of women, of her wish to subvert the ‘male gaze’
assumed in art history. [Recognising that the attributes
of rôles and characteristics are reinforced by
visual representation, she was ‘rewriting’
gender rôles that society presumed to be accurate.]
In ‘The Players’, a series of life-sized
cibachromes, Webster cast each model in a rôle
that embodied gender-stereotypical attributes (such
as Soldier, Rescuer, Gambler, Provider, Seducer). She
was questioning the universal and interchangeable rôles
we choose to perform, and drawing attention to the fact
that we make choices voluntarily and that each rôle
is only as successful as our commitment to it. The models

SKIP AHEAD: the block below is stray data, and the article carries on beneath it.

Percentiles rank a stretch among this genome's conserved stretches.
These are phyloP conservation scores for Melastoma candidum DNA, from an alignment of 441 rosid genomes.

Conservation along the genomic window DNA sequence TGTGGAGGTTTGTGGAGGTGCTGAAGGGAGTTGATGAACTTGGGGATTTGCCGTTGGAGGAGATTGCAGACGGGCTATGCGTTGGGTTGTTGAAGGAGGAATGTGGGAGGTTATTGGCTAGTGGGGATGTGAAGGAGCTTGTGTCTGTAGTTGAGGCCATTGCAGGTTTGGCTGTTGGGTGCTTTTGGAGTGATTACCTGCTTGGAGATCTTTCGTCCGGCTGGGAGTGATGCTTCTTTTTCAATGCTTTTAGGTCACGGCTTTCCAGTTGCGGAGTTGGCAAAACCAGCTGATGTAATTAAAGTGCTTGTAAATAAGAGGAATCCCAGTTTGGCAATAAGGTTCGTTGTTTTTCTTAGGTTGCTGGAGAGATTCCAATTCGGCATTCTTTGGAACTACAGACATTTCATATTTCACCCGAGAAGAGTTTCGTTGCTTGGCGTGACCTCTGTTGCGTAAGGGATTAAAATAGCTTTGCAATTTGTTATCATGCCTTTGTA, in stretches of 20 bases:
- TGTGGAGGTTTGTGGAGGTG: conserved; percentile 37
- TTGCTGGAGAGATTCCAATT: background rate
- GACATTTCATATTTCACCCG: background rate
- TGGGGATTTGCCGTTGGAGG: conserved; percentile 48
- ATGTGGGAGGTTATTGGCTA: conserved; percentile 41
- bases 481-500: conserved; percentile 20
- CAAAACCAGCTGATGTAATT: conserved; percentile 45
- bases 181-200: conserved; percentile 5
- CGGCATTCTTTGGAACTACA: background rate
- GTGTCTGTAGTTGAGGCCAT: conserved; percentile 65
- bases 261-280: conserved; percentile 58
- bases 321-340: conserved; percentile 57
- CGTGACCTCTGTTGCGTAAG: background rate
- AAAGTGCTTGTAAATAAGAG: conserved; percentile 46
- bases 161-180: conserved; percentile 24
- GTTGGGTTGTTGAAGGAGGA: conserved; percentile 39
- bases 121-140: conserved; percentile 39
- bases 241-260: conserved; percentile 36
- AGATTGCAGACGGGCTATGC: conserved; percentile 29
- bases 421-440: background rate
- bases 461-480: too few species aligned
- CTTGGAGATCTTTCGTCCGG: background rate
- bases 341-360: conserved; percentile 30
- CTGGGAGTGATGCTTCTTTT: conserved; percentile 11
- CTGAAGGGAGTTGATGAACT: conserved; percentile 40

gaze directly and serenely at the viewer with no hint
of the passive, subjugated models of yester-year. In
creating this series, Webster felt liberated from the
straits of convention, and by her provocation of society.
‘Possession & Mirth’ followed –
an exploitation of the historical connection between
sex and violence, and a countering of the traditional
portrayal of the female nude. Exploring the theme of
‘martyr’, a male nude was portrayed in vulnerable,
‘pain/pleasure’ situations. Although these
images verged on the blasphemous in their religious
symbolism, Webster felt they demonstrated a triumph
of the sacred, and were imbued with a sense of the range
of emotions suffered by Christ.
She returned to issues of sexual identity and the mystery